The start was fast and the group settled in right away at a high pace. It was immediately clear that this was not going to be a walk in the park for anybody. There was a near constant stream of attacks off the front by many of the pretenders in the race. They would quickly get five to ten meters and then sputter our and get reabsorbed into the group. Team Zip Car and Team Gougan seemed hell bent on keeping everyone together. I wasn’t sure who Zip Car was working for but it was clear that the Gougan’s were working for young Kevin that has been lighting up the scene all summer. Kevin and I had gone one on one last year in the cat five race but it was clear that I was dealing with a different animal. This kid has developed legit top end speed over the last year and had a whole team working for him to chase down breaks. Tim took and early dig to string things out but it didn’t last long because of the high pace. Early on I took a flyer up this hill and put ten seconds into field right away. I was hoping to take some power with me and establish a break. Over the top of the hill I was well clear of the group but decided to sit up. My heart rate had shot up to 188 bpm which I knew I could not sustain for another fifty minutes alone. Back in the group I shifted my plan and decided to fight for position the remainder of the race and to follow Kevin’s wheel at all costs. The pace stayed hot for the rest of the race. John put in two beastly efforts off the front which only increased the pace further. Every time John would attack Zip Car and the Gougan’s would look at him and then look back at me. Clearly I was a marked man and was not going to be allowed to get away late in race. As the pace increased so did the contact in the field. There was a lot of leaning and a lot of pointed elbows over the last twenty minutes of the race. With two laps to go as John’s last move was absorbed and the pace hit warp speed. There was a lot of disarray in the filed and it was clear who the good bike handlers were. At the bell the pace shot up even more. I held the wheels that I wanted to the top of the climb where the pace dawdled. There was shouting and chaos as a rider slipped off the front. I lost the good wheels and had to go wide into someone’s front yard with Dave Brown to keep the pace up. A gap had unfortunately developed but we were able to get back in a line heading through the big sharp nasty corners. I was further back then I wanted to be maybe in fifteenth heading into the last corner. The lead out train stayed to the inside as the sprint opened up on the outside. Gougan launched right away and everyone else got right after him. The rider directly in front of me either took a crappy line or sat up forcing me to sprint from behind. Once I was clear I was flying and seemed to be picking off riders left and right. I shot across wheels to catch drafts and managed to catch one last rider on the line for what I thought was forth. Apparently I hadn’t noticed that there was one other rider on the extreme inside that I didn’t see and barley missed out on passing.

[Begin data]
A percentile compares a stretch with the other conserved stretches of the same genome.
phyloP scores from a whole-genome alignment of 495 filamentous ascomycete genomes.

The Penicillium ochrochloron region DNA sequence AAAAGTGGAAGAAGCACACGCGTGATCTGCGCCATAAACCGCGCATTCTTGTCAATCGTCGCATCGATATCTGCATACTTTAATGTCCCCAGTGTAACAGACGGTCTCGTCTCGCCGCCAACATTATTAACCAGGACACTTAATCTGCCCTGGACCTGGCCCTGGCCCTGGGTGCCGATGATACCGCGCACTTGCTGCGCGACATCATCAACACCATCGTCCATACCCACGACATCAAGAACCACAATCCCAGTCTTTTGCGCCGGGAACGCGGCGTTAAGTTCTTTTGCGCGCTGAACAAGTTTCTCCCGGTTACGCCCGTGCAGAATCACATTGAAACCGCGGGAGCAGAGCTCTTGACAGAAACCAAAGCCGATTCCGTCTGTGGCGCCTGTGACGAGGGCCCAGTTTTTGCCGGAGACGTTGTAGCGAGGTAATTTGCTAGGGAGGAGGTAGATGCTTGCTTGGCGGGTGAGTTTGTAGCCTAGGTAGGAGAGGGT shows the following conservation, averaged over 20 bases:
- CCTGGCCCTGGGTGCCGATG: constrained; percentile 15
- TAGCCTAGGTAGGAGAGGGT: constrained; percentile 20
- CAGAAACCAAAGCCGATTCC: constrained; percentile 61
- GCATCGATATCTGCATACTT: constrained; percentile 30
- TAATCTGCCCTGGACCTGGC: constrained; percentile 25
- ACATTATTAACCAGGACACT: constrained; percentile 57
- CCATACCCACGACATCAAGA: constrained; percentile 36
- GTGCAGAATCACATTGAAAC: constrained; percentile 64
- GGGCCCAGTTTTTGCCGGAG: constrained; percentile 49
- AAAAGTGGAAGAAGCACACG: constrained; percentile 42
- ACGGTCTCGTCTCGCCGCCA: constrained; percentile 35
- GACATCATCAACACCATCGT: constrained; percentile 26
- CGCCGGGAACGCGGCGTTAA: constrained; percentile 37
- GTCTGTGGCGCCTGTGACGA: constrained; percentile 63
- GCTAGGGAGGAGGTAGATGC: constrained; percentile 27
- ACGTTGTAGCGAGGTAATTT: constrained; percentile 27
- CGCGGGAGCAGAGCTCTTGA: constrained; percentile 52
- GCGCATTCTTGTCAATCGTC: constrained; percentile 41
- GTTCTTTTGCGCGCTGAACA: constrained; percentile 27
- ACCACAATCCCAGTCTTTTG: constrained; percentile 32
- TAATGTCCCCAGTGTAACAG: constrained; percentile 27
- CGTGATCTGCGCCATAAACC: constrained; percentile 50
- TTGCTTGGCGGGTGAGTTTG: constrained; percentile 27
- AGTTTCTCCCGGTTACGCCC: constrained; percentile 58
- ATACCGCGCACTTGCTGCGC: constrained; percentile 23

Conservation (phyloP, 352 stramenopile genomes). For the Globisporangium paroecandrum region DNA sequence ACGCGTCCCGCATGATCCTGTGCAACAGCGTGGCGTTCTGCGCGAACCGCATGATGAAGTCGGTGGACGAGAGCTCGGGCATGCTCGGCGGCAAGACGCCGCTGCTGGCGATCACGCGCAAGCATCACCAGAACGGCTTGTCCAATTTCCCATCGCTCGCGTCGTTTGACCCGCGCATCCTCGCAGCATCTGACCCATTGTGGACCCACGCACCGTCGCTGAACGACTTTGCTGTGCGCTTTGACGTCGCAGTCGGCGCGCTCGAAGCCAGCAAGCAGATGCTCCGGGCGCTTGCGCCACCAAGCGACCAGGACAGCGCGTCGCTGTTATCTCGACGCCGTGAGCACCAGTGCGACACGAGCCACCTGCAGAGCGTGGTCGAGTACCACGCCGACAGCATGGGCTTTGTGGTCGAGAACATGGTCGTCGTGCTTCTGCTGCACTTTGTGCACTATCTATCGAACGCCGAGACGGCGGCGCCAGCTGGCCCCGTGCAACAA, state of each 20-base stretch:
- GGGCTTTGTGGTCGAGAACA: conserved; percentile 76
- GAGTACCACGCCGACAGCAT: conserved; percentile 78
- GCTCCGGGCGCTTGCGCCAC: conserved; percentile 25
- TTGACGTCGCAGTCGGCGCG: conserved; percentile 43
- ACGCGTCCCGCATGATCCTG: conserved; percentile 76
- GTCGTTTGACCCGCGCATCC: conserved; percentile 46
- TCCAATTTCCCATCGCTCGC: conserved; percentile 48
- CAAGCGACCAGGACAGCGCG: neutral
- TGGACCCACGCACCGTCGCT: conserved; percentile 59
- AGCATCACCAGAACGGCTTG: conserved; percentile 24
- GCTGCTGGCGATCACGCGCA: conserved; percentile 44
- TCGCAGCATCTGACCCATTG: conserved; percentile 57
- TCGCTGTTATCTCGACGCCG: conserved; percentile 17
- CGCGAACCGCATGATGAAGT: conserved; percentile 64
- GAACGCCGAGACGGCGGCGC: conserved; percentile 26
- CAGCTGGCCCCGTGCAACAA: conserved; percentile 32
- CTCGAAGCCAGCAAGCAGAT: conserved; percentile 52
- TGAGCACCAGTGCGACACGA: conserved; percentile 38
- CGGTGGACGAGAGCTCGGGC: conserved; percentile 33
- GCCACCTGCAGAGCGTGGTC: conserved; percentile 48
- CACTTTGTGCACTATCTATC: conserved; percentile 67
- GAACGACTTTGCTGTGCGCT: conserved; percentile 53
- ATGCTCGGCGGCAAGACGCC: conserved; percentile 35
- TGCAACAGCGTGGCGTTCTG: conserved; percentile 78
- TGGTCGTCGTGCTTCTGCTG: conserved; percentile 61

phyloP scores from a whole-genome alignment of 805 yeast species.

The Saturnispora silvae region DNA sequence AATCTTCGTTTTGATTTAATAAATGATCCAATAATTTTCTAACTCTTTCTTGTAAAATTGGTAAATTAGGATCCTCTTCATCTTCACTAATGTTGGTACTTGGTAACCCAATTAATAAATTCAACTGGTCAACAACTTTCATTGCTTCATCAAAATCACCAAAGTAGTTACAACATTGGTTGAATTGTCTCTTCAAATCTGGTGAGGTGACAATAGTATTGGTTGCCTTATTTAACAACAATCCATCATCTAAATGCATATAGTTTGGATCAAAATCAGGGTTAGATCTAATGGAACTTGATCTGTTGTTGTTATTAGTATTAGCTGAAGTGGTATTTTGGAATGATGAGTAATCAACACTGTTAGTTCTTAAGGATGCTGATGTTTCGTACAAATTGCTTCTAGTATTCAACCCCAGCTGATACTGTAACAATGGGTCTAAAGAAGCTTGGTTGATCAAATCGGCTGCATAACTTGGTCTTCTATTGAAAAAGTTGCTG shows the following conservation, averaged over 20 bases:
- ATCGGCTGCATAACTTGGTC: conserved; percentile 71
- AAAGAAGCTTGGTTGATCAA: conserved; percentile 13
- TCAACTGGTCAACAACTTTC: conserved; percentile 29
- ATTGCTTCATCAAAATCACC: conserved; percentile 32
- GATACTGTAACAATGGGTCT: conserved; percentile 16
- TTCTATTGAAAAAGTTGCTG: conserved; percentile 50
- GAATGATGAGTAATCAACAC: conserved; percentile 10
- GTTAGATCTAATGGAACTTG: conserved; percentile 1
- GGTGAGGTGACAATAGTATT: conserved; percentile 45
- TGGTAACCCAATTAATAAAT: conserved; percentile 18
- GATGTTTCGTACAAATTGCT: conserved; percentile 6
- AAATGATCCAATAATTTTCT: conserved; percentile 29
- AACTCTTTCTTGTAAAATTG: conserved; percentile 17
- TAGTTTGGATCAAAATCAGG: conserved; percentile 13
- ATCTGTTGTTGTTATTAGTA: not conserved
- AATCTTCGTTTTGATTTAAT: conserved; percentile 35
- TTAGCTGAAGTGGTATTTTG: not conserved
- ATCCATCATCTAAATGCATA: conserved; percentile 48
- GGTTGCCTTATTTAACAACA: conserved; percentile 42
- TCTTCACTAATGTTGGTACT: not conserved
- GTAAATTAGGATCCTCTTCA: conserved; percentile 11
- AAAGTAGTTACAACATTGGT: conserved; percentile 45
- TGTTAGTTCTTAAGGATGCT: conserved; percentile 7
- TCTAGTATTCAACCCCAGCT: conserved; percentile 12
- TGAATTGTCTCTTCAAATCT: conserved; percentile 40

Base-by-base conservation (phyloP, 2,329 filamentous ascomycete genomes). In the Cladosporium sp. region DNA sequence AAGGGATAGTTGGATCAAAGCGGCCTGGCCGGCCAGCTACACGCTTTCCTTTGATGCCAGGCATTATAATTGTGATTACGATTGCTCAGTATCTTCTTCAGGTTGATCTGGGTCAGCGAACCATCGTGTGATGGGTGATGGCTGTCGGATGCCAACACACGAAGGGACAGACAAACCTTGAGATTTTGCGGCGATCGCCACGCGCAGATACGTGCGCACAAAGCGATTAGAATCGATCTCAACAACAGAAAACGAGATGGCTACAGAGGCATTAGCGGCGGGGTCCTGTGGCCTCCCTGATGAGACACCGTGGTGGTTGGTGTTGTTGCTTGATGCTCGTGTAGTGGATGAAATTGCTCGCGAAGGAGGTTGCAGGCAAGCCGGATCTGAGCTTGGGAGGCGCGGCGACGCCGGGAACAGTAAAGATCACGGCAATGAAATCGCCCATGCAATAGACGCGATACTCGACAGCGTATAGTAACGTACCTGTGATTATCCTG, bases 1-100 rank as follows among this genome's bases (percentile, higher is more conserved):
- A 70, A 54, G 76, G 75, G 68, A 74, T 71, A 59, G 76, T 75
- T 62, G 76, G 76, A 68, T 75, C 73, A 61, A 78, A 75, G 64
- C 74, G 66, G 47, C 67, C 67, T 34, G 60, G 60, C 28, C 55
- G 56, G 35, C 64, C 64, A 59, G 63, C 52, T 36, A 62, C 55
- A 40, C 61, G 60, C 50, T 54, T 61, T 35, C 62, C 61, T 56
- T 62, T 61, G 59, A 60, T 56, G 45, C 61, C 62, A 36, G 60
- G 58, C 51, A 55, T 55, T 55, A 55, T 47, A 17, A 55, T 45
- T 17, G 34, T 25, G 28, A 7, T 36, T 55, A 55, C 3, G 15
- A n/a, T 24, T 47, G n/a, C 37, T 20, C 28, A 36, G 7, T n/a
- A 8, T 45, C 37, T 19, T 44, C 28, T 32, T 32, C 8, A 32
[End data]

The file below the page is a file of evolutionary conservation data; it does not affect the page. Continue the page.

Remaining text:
The end result was fifth place in the sprint which was still good enough to pick up the New Hampshire title. I was very pleased with the effort and proud of the patience that I displayed. I think with a little more work on my positioning and bike handling skills that I can be a constant threat in bunch sprints. Back at the tent the cost of the effort caught up with my still recovering body. I was dry as a bone once again indicating that I was really dehydrated. After Mary and her parents left I had a few dizzy spells and almost fell over. Darren had me sit for a few minutes before my cool down just to drink extra fluids. Once I got thirty-two ounces of fluid into the system sweat started to reappear on my arms and I felt a little better. This incident really shook me a bit and is leading me to a new position. Proceed with caution. My best estimate is that I am operating at about eighty percent of my maximum right now. Rushing through this medication adjustment is only going to delay my progress further. The Green Mountain Stage Race was a big objective for the year but I’m not willing to risk my health to have a sub par race. I am going to try to get back to semi-normal training the next ten days and will make my decision then based on how I am feeling.